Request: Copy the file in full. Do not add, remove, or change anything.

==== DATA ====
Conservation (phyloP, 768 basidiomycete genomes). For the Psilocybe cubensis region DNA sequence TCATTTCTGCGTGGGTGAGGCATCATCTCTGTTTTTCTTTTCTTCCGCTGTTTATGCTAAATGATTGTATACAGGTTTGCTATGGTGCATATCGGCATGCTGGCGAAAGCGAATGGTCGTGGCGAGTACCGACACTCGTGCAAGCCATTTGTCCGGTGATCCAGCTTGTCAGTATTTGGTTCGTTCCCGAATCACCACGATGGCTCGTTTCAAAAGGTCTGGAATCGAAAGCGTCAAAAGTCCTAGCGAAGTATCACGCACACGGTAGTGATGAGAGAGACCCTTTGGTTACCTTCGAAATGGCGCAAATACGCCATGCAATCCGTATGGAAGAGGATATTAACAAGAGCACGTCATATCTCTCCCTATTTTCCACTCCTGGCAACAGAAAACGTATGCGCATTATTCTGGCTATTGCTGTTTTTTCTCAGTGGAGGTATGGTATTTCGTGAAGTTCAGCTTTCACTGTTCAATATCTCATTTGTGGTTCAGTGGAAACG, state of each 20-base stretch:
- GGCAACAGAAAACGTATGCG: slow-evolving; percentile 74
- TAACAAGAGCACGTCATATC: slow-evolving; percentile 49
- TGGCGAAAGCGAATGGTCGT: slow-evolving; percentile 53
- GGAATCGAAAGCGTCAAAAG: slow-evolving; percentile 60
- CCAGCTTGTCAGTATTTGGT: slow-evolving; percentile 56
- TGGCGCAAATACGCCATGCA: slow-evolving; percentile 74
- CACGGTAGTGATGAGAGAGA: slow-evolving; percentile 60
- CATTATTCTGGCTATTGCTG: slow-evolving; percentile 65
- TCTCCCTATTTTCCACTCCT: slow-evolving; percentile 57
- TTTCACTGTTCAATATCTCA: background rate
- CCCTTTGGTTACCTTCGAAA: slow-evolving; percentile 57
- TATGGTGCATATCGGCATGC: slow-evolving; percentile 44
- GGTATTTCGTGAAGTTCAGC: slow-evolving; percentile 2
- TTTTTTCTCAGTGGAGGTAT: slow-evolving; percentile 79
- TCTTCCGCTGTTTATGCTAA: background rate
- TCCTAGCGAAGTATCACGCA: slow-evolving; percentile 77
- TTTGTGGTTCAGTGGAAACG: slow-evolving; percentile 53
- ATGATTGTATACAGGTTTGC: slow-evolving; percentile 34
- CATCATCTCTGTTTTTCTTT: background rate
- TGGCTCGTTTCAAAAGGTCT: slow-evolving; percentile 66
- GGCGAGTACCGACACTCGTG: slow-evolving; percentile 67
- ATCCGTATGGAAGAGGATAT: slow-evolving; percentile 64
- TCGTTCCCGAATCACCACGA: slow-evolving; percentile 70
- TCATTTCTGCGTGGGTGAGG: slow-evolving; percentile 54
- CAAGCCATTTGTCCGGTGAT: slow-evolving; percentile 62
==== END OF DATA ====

Conservation (phyloP, 768 basidiomycete genomes). For the Psilocybe cubensis region DNA sequence TCATTTCTGCGTGGGTGAGGCATCATCTCTGTTTTTCTTTTCTTCCGCTGTTTATGCTAAATGATTGTATACAGGTTTGCTATGGTGCATATCGGCATGCTGGCGAAAGCGAATGGTCGTGGCGAGTACCGACACTCGTGCAAGCCATTTGTCCGGTGATCCAGCTTGTCAGTATTTGGTTCGTTCCCGAATCACCACGATGGCTCGTTTCAAAAGGTCTGGAATCGAAAGCGTCAAAAGTCCTAGCGAAGTATCACGCACACGGTAGTGATGAGAGAGACCCTTTGGTTACCTTCGAAATGGCGCAAATACGCCATGCAATCCGTATGGAAGAGGATATTAACAAGAGCACGTCATATCTCTCCCTATTTTCCACTCCTGGCAACAGAAAACGTATGCGCATTATTCTGGCTATTGCTGTTTTTTCTCAGTGGAGGTATGGTATTTCGTGAAGTTCAGCTTTCACTGTTCAATATCTCATTTGTGGTTCAGTGGAAACG, state of each 20-base stretch:
- GGCAACAGAAAACGTATGCG: slow-evolving; percentile 74
- TAACAAGAGCACGTCATATC: slow-evolving; percentile 49
- TGGCGAAAGCGAATGGTCGT: slow-evolving; percentile 53
- GGAATCGAAAGCGTCAAAAG: slow-evolving; percentile 60
- CCAGCTTGTCAGTATTTGGT: slow-evolving; percentile 56
- TGGCGCAAATACGCCATGCA: slow-evolving; percentile 74
- CACGGTAGTGATGAGAGAGA: slow-evolving; percentile 60
- CATTATTCTGGCTATTGCTG: slow-evolving; percentile 65
- TCTCCCTATTTTCCACTCCT: slow-evolving; percentile 57
- TTTCACTGTTCAATATCTCA: background rate
- CCCTTTGGTTACCTTCGAAA: slow-evolving; percentile 57
- TATGGTGCATATCGGCATGC: slow-evolving; percentile 44
- GGTATTTCGTGAAGTTCAGC: slow-evolving; percentile 2
- TTTTTTCTCAGTGGAGGTAT: slow-evolving; percentile 79
- TCTTCCGCTGTTTATGCTAA: background rate
- TCCTAGCGAAGTATCACGCA: slow-evolving; percentile 77
- TTTGTGGTTCAGTGGAAACG: slow-evolving; percentile 53
- ATGATTGTATACAGGTTTGC: slow-evolving; percentile 34
- CATCATCTCTGTTTTTCTTT: background rate
- TGGCTCGTTTCAAAAGGTCT: slow-evolving; percentile 66
- GGCGAGTACCGACACTCGTG: slow-evolving; percentile 67
- ATCCGTATGGAAGAGGATAT: slow-evolving; percentile 64
- TCGTTCCCGAATCACCACGA: slow-evolving; percentile 70
- TCATTTCTGCGTGGGTGAGG: slow-evolving; percentile 54
- CAAGCCATTTGTCCGGTGAT: slow-evolving; percentile 62